Thursday the 15th the 6th annual webanalytics congres was held at the van der Valk hotel Houten in the Netherlands.
The most anticipated speaker of the day was by far Avinash Kaushik, who despite suffering from a sore throat, layed in to things that “suck”, or exhalted things that are “sexy”.
As somebody who’s followed his blog for several years and read his books, listening to his keynote was like listening to a “greatest hits” (pun intended) album, but for a great part of the audience he dispensed some new learnings:
- Don’t solve for pageviews, solve for loyalty
- Show data in context
- Use metrics like share of search
- Measure task completion rate
Beyond “Web analytics 101″, he went on to Social Media Metrics and Attribution Models. For Social media the following metrics (made insightful by the tool truesocialmetrics promise to give better insights than likes, friends and followers:
- conversation rate
- amplification rate
- applause rate
When we arrived at Attribution Models, the story is the same we’ve been hearing: nobody has the solution yet. Forget first click and last click attribution, and look into other models of distribution.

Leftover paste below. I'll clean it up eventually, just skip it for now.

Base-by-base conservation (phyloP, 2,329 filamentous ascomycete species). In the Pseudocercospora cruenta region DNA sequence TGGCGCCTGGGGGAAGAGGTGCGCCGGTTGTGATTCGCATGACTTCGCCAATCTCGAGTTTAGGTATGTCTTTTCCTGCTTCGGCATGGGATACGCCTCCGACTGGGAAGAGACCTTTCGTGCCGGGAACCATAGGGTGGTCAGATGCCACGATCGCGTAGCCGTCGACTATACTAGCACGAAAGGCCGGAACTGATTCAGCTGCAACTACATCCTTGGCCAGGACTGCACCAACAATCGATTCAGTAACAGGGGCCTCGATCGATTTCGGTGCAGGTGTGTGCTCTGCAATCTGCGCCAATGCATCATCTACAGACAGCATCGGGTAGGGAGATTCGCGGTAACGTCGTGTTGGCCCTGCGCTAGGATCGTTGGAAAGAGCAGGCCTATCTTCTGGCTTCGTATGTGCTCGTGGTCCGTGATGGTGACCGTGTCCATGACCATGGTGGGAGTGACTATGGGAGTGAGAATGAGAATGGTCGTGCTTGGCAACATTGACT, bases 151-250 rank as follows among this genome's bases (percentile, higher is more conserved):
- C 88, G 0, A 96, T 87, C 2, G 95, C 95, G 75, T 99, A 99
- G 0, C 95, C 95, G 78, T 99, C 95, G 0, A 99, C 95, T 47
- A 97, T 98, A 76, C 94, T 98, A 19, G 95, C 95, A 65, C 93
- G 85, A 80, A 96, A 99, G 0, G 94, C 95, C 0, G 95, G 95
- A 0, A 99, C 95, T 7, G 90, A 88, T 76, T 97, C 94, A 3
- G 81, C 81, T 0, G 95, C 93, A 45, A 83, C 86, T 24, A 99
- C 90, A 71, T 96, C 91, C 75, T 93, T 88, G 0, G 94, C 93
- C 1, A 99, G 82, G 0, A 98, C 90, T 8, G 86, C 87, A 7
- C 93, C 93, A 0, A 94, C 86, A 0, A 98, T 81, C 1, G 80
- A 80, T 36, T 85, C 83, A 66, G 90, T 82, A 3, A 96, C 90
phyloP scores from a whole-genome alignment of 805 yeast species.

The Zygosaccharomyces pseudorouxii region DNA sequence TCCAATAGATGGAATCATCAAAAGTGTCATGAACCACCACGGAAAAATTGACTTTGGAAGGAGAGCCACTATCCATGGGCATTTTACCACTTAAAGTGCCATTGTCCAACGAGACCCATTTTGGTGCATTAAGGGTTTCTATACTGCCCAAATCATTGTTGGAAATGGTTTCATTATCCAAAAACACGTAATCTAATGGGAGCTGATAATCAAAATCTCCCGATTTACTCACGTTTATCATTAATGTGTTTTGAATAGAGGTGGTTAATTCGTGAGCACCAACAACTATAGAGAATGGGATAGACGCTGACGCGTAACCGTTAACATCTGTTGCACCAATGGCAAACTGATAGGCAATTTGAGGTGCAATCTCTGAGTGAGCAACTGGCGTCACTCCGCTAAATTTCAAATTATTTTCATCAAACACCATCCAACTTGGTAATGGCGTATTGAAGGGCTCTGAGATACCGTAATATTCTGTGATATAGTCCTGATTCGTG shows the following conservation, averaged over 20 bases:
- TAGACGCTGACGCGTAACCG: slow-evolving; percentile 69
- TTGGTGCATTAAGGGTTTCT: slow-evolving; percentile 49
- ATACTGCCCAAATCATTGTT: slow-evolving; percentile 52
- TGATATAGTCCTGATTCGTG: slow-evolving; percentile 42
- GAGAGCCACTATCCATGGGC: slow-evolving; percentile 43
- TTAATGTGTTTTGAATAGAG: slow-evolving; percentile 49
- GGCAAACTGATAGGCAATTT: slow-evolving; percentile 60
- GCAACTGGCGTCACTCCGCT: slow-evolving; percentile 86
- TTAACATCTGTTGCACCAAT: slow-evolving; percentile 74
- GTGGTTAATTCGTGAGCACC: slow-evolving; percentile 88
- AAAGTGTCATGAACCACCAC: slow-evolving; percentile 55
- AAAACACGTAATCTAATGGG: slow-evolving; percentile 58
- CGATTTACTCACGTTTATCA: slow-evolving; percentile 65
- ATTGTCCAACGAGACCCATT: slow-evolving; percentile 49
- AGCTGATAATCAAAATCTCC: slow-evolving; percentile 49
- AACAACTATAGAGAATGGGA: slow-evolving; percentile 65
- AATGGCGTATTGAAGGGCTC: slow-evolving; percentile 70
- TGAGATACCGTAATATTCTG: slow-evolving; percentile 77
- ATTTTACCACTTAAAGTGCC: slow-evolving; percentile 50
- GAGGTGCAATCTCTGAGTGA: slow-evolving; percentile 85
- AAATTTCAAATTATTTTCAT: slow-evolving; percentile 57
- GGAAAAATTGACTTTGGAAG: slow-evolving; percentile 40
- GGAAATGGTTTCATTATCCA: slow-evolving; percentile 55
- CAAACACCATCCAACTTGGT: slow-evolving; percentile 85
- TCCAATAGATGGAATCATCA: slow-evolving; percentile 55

Measure how much incremental sales combining channels generates. This can be achieved by holding out certain channels in control areas, and setting them against areas where all channels were available.
But in the end the advise is: build a model that’s right for your business, test it and be less wrong.
According to Avinash, what’s plaguing marketing departments (and plenty of analytics people) is lack of structured thinking:
- Define business objectives
- Identify KPI’s
- set targets
- segment, segment, segment your data
There was a joke going around in the hallways about speakers Before Avinash and After Avinash, and truth be told there’s no upstaging the man.
The other sessions such as those by Matthew Niederberger of Thomas Cook, Tjaard Prins of Centraal Beheer all seemed to beat it over our heads: look at performance (site speed, uptime). Look at behavior (usertesting, questionnaires). Perhaps even (gasp!) tálk to users to see where they struggle and what they want, as examplified by the closing keynote of Karina van Schaardenburg of Twitter.
The web analysts of today, but certainly tomorrow looks at all available data besides their analytics account to distill where the the opportunities lie to “suck less”.
It’s great to see people being inspired by Avinash. I hope that, when combining these learings and marrying all this data, we’ll give him ample reason to compose new material in the next three years.